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How can I increase my response rate?

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Many of our customers ask us: How can I increase my response rate?

Well, here are a few easy and useful ways to boost this number.

1. Sender recognition

The sender of the e-mail invitation should be a name the respondent recognises. Respondents are more likely to read a mail if they know the sender’s name. For instance, use the company name instead of a person’s name.

2. Interesting subject

Make the subject line of your e-mail invitation as attractive as possible. Grab their attention, make them curious or tempt them with an incentive. At the same time, watch out your mail is not seen as spam. Words like ‘free’ or too many non-alphabet characters may get caught in a spam filter. Test your creation with a small panel first to see what works.

3. Appearance is everything

Studies show that when respondents receive a mail they first glance at the sender and subject and then if they decide to look at the content, they first look at the mail as a whole without reading the fine print. Make sure there are some key words that stand out. Give your mail a professional look without making it look like a sales mail. Try to be as true to your ‘house style’ as possible. This speeds up the name recognition and increases the trust factor of the mail.

4. Keep it short

Don’t get carried away asking too many questions, most respondents will only give about 10 concentrated minutes. You can better split up your panel and send each one a shorter survey. Which response rate matters, survey starts or completes?

5. Make them feel important

In your e-mail invitation, emphasise how important the respondent’s feedback is for you. If possible state the goal of the survey so that the respondent knows why he is giving his time. For instance, ‘your answer will allow us to improve the quality of our service/product’.

6. Incentive

A great stimulant, to not only get the respondent to start taking your survey, but also to insure that they get all the way to the end, is to offer an incentive. Make sure that you mention that the respondent must complete the whole survey in order to be eligible for the prize. The better the incentive the higher the response. It is a good idea to add an extra question at the end of the survey where the respondent can enter his/her e-mail address. Think carefully about audience when choosing the incentive. While movie tickets are good for consumer surveys, they will have less impact on a B to B survey.Let ‘marketing’ get involved, instead of sending the winners a bottle of wine, give them a coupon to pick it up in your store. No delivery costs and you drove some traffic.

7. Adapted reminders

If you choose to send reminders, don’t just send the original e-mail invitation again. Instead alter and shorten the subject and text. Once again let them know how important it is that they respond. Remind them about the incentive.

For reminders you send to respondents who only partially filled in the survey, you could for instance, thank them for the time they already spent on the survey and politely ask them to continue since complete survey responses are important for your analysis and they will only be eligible for the incentive if they complete the survey. Make sure you change the ‘Start survey’ link to something like ‘Continue survey’ and tell the respondent that they don’t have to start over. They will return to the page they stopped on.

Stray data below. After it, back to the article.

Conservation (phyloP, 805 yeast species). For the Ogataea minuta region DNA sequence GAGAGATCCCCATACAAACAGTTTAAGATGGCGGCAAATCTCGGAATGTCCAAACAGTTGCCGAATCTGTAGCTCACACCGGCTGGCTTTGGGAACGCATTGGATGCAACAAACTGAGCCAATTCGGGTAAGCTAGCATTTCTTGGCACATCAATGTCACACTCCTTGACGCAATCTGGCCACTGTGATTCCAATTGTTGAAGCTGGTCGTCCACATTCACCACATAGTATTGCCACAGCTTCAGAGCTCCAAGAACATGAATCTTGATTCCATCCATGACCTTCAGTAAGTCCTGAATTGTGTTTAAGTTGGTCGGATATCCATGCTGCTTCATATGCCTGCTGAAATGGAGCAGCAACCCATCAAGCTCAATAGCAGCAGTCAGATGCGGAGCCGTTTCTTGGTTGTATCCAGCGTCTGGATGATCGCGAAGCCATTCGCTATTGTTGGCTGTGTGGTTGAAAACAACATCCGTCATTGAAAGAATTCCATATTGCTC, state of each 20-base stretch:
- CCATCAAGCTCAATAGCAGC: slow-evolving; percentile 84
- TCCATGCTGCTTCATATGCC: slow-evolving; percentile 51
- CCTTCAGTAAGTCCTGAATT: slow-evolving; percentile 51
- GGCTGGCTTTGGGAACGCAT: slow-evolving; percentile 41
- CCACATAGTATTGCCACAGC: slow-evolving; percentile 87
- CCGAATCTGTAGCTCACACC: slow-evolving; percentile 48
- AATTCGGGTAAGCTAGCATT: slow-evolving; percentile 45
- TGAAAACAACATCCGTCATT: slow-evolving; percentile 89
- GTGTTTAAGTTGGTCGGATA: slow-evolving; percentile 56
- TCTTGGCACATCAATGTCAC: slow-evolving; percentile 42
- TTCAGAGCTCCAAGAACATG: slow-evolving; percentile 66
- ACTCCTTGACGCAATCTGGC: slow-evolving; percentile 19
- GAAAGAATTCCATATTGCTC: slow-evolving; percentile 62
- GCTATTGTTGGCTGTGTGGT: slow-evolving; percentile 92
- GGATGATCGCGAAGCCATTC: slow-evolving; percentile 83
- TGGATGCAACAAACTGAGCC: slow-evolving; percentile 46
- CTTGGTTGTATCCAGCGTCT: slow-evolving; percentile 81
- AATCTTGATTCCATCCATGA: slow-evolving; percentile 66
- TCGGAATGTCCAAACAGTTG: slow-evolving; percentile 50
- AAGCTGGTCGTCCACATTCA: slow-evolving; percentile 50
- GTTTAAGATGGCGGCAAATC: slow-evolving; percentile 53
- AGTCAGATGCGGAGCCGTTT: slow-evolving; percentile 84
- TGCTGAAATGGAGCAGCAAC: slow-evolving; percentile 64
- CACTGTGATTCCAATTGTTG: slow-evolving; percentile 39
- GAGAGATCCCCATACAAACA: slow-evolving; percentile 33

8. Up to date address file

If you plan to distribute your survey via e-mail, it is critical that the addresses you will use are up to date. E-mail addresses change very rapidly, especially free ones like hotmail or yahoo. We often see hard-bounce rates of 10%. A hard bounce is an e-mail message that has been returned to you because the recipient’s address is invalid. A hard bounce might occur because of a spelling mistake in the e-mail address, because the domain name doesn’t exist, or the recipient is unknown.

Take every opportunity to collect e-mail addresses. Every form you send out should have a field for an e-mail address.

9. Watch out for pop-up blockers

If you are planning on conducting a web-survey on your website, watch out for pop-up blockers. Surfers are bombarded with little browser windows that open when they visit websites without being trigged by user action. Most are ads. To prevent this, surfers have turned to pop-up blockers, like the ones from Google, Yahoo, Norton and WinXp SP2. They stop the pop-up window from opening.There is a simple way to avoid this, by using what are called ‘virtual pop-ups‘. Instead of really opening a new window, a box is created with JavaScript and DHTML that seems to float over the webpage. The size, look, and content of the box can be customised. In the box, the website visitor is asked if they wish to participate in a web survey. There are two buttons that either open the survey in a new window, or close the ‘virtual pop up’. The result is then placed in a cookie so that the visitor won’t be bothered by the ‘virtual pop up’ again.

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